You have to pay attention to your goals if you ever want to achieve them. But while you pay for this attention with your time, there is something else you sacrifice when you decide to attend to something: everything else you could be attending to. When we sit down and write, we are also deciding…Leave a Comment
Category: This or That?
We often think that decisions are made consciously by weighing the options objectively and logically. What science has found, however, is that this is rarely the case. Most often our decisions are swayed by emotion, they are biased in often times very predictable ways.
So where do our decisions really come from, and how can we improve on them?
Coloured words can cause us some problemsLeave a Comment
Confronted with risks and gambles, people often make irrational decisions. This is no surprise—but what makes many of these errors in rationality so interesting is that we make them systematically. We are, to steal Dan Ariely’s words, predictably irrational. One well-researched phenomenon is loss-aversion. Simply put, we prefer to avoid losses more than we enjoy equivalent…Leave a Comment
On June 29, your personal astrophysicist Neil deGrasse Tyson sent out this tweet: Earth needs a virtual country: #Rationalia, with a one-line Constitution: All policy shall be based on the weight of evidence — Neil deGrasse Tyson (@neiltyson) June 29, 2016 I’m not sure even Neil deGrasse Tyson would have expected the reaction to this…Leave a Comment
“Little do we see a tree exactly and completely with reference to leaves, twigs, color, and form; it is so very much easier for us simply to improvise some approximation of a tree.” —Friedrich Nietzsche It seems an inevitable aspect of life that we categorize things. This is not only a tool we consciously use as…One Comment
We are not the logical, rational, thought-filled creatures we like to pretend we are. We are prone to misdirection, to being led up the garden path, to being taken for a ride. Molly Crockett, a neuroscientist focusing on judgment and morality. In her 2012 TED Talk she illustrates some of the “neuro-bunk,” a particular type pf…Leave a Comment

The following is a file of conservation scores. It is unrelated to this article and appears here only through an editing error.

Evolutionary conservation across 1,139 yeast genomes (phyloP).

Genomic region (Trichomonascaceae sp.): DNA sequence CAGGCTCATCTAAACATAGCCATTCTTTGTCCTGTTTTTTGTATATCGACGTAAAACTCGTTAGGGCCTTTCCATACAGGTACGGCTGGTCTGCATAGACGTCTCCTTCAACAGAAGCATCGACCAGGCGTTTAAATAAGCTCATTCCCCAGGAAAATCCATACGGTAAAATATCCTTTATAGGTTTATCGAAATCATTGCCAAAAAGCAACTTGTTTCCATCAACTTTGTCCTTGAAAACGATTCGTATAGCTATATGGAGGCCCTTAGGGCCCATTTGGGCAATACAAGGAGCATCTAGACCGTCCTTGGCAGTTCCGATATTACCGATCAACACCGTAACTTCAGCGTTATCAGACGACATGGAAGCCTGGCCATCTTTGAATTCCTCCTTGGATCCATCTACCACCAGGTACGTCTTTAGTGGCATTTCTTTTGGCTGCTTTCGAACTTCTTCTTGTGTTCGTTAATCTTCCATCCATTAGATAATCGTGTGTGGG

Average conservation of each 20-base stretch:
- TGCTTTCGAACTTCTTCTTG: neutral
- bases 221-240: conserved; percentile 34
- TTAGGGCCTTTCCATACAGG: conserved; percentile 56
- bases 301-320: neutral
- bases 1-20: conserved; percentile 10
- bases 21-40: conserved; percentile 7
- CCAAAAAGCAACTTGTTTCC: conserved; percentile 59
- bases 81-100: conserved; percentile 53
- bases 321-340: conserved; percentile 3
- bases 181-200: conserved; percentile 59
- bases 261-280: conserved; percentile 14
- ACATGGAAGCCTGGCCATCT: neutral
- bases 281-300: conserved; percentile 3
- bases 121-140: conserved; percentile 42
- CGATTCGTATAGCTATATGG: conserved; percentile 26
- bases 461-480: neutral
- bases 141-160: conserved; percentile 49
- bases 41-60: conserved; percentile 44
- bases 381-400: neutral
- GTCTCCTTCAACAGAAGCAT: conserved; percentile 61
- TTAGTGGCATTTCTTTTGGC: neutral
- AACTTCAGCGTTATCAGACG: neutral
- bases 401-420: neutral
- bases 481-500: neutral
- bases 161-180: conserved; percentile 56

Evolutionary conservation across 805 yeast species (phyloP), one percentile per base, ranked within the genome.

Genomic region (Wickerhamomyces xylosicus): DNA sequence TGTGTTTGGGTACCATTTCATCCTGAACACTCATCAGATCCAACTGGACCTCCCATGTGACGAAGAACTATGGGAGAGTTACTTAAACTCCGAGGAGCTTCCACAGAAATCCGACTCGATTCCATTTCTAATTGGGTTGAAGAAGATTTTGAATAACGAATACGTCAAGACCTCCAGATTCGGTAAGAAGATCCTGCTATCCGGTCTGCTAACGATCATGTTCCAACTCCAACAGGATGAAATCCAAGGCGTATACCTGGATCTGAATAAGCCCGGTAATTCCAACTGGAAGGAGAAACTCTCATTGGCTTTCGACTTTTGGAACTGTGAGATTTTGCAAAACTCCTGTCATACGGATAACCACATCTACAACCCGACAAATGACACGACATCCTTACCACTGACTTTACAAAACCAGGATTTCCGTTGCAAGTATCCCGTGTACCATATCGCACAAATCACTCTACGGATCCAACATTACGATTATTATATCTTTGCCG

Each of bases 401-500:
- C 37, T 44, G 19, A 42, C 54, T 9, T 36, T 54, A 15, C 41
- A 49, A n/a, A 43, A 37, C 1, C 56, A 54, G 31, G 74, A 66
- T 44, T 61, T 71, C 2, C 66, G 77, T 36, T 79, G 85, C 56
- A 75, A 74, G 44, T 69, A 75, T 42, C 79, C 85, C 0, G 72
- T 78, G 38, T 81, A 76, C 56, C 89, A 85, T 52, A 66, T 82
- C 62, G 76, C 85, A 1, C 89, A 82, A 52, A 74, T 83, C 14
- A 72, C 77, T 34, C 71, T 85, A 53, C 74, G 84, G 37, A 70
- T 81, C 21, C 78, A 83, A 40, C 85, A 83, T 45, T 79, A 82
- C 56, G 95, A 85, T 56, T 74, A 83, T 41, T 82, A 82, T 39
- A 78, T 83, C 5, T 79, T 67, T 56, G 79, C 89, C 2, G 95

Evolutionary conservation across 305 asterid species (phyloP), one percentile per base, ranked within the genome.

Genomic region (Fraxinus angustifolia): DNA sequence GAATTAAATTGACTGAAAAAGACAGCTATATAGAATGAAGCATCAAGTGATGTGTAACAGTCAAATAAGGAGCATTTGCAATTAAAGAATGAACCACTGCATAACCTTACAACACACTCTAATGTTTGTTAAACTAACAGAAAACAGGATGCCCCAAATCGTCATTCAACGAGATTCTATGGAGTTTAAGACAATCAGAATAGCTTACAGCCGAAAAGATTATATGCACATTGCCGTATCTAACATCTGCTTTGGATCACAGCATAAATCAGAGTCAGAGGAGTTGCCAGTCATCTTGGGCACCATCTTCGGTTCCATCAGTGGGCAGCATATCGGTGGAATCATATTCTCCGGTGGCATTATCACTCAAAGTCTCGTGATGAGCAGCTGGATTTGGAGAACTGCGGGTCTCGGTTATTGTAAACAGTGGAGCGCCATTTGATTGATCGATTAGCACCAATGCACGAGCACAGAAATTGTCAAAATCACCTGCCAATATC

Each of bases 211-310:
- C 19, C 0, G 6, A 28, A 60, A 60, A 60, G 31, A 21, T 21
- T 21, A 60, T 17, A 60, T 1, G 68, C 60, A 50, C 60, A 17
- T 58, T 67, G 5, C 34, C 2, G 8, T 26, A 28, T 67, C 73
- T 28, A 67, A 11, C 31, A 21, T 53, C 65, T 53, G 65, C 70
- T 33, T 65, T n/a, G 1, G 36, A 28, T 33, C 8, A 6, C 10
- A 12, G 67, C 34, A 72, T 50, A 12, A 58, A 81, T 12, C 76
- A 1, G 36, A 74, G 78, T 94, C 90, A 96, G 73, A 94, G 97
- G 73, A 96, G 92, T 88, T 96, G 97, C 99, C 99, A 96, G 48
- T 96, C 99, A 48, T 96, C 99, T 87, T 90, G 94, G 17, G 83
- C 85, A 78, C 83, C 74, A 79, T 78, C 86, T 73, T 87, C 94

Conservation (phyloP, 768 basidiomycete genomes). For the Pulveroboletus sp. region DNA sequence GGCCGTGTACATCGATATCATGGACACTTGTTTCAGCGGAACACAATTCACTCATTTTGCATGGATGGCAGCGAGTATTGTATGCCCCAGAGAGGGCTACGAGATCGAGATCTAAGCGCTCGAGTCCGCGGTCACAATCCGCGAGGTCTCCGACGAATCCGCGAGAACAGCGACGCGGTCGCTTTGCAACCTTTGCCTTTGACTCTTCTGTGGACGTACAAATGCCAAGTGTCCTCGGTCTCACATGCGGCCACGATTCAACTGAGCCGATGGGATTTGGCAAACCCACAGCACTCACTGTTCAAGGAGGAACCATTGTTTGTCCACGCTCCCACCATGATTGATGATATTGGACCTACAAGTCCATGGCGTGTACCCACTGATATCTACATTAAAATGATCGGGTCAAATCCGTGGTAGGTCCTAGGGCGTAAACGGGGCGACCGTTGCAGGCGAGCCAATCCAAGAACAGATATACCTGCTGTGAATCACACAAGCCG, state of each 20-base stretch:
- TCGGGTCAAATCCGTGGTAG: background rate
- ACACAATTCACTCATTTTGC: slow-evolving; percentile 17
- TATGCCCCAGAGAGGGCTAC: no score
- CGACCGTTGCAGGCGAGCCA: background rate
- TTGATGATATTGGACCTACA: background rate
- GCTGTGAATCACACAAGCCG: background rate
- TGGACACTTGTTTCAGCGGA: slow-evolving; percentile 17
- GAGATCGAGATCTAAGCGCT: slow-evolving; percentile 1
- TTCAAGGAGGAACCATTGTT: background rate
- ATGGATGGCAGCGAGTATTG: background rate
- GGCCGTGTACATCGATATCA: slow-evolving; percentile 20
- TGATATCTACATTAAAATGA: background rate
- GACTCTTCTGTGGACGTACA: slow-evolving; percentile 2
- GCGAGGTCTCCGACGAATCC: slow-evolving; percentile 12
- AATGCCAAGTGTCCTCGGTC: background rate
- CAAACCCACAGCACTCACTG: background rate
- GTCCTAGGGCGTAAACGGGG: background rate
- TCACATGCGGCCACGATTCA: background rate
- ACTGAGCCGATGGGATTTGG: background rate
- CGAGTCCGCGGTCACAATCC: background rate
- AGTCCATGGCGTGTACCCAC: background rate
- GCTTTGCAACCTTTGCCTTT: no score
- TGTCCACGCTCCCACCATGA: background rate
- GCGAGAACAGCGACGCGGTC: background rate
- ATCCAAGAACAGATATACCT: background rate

Simplicity is now something we expect from design. Everything should be clear, obvious, intuitive—in other words, we should not have to think very hard. For the most part, this is a good thing. We don’t want to have to think about every small thing everyday—like whether to push or pull a door, it should be obvious! Making…Leave a Comment
Warning: This post may disappoint you. Take a look around the world today and you’ll see an abundance of optimism. Life is great, things will only get better, we’re all going to succeed. And we expect to be right, too. You’ll land the girl of your dreams, all your friends and family will live long…Leave a Comment
In every moment of every day, we’re making predictions. Those predictions are mostly unconscious–we expect to see our bed when we walk into the room, we expect to get running water when we turn the tap, we expect our partners voice to sound the same as we remember it. As Benedict Carey writes: “The brain…Leave a Comment
With unlimited choice comes unlimited ways to be disappointed. The Fox and the Cat is an ancient fable that highlights this point. In the story, the fox brags of his many tactics and maneuvers of escape, while the cat can only confess to having one. However, as hunters show up with their hounds, the cat quickly…Leave a Comment